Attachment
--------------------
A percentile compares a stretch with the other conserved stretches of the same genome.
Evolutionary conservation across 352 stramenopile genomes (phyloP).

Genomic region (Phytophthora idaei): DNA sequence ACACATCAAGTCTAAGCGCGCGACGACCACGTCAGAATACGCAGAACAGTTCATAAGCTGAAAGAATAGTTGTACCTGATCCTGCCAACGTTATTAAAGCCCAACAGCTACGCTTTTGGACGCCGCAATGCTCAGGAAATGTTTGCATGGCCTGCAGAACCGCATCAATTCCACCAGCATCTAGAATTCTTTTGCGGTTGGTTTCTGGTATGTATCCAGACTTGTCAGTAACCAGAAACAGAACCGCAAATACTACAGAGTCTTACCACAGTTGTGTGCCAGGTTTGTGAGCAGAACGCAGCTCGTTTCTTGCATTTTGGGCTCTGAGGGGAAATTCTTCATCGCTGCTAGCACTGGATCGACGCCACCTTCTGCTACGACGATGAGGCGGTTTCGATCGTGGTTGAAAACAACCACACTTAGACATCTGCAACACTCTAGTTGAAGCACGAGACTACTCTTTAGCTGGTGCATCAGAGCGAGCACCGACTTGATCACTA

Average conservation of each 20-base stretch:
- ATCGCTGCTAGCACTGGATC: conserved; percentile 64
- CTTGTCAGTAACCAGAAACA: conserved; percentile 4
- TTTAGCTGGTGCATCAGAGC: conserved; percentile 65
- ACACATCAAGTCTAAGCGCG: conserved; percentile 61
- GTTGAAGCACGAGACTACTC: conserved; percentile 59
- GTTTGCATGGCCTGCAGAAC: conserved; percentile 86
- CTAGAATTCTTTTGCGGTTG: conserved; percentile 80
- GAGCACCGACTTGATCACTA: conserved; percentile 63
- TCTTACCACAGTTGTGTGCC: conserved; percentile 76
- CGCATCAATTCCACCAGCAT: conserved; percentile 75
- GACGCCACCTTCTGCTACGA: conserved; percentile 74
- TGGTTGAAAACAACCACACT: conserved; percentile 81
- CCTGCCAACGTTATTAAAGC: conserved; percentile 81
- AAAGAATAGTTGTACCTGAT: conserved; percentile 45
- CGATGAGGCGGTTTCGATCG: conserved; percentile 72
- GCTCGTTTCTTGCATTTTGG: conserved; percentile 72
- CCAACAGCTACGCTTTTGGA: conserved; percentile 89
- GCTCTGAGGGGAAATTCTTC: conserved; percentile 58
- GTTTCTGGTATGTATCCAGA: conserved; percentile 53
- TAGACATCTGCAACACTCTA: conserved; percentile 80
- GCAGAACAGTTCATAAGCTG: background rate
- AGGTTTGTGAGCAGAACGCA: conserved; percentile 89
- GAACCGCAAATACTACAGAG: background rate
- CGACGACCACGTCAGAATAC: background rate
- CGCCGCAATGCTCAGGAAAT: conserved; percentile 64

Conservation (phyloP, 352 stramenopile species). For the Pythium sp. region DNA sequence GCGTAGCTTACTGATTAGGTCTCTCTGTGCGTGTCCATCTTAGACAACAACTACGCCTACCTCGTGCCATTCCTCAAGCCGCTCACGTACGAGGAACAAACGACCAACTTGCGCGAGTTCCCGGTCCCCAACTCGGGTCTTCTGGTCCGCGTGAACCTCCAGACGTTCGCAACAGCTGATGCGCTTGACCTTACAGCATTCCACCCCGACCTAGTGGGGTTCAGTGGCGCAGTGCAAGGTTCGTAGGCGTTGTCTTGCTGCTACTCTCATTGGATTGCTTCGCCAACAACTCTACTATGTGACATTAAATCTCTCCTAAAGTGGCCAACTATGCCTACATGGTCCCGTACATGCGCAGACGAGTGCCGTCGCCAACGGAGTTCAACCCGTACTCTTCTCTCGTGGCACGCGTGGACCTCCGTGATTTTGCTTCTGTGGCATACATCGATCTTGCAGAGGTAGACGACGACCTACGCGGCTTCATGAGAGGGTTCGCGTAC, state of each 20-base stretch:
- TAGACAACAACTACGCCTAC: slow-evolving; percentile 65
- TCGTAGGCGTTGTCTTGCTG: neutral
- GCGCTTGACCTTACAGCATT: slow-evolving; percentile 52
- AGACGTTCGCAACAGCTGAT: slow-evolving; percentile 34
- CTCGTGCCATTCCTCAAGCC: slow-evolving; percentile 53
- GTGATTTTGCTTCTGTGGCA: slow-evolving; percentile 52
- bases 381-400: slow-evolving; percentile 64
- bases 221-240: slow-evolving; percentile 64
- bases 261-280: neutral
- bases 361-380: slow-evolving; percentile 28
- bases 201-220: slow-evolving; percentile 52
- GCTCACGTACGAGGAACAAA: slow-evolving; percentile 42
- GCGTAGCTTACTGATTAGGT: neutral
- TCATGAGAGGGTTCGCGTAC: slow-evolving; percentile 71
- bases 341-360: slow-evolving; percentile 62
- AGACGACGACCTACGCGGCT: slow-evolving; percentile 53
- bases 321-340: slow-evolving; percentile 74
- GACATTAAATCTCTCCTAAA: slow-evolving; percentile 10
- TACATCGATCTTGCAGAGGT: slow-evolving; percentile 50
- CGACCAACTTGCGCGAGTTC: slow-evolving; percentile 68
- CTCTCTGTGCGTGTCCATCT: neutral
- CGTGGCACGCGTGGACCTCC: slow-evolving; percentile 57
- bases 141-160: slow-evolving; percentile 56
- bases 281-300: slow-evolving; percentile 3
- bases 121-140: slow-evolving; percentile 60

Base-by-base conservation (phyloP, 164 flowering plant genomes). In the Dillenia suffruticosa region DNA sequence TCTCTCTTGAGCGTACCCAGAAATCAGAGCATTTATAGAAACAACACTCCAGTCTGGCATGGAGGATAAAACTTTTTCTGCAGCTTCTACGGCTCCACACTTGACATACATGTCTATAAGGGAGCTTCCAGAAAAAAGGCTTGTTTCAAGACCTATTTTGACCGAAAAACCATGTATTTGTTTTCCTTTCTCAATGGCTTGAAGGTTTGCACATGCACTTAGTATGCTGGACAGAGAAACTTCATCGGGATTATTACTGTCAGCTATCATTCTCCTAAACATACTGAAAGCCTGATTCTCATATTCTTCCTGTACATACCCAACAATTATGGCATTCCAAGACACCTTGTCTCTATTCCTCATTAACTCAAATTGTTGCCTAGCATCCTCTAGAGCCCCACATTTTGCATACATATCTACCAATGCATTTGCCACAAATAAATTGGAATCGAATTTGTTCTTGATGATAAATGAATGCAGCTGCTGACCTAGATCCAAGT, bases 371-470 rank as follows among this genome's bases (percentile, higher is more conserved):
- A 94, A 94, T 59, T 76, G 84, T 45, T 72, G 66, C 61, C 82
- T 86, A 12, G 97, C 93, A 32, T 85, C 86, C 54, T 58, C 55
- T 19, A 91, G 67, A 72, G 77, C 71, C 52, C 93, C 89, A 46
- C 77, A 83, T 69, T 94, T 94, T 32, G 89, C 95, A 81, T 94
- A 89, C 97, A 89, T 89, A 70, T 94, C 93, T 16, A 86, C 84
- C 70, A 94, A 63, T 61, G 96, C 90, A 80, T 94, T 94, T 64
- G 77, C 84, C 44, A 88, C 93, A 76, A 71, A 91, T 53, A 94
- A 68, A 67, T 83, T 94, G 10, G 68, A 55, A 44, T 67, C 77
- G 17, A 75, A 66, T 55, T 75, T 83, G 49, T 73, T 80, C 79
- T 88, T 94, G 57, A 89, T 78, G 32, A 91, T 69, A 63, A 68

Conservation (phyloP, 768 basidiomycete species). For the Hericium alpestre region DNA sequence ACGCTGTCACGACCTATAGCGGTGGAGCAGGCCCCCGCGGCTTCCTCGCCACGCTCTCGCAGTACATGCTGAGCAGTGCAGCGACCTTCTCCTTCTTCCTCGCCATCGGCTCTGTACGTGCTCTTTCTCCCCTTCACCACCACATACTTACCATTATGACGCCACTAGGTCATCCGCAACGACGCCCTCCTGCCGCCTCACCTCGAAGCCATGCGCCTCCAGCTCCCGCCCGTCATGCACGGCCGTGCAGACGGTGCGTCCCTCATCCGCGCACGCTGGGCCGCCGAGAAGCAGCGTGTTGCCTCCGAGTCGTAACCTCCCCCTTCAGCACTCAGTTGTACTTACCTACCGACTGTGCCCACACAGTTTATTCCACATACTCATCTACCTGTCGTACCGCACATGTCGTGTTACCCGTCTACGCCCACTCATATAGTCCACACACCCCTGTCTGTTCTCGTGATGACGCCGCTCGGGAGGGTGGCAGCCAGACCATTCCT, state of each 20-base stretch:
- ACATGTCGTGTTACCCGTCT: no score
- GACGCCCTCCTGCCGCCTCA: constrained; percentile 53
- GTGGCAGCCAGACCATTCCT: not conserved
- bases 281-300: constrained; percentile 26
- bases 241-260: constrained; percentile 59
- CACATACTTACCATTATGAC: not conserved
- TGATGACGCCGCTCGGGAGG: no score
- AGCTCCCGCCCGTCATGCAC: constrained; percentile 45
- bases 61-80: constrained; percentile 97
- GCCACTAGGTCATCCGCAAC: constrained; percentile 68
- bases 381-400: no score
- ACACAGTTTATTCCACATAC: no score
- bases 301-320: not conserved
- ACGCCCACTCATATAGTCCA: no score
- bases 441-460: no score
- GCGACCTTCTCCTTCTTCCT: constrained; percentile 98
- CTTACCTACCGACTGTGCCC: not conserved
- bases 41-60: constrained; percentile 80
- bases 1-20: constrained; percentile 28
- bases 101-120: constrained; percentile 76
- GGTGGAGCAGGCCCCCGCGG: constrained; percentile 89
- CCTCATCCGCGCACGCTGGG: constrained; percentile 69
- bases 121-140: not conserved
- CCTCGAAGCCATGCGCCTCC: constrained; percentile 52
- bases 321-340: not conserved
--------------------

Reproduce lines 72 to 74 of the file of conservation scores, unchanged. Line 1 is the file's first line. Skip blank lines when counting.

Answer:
- bases 241-260: constrained; percentile 59
- CACATACTTACCATTATGAC: not conserved
- TGATGACGCCGCTCGGGAGG: no score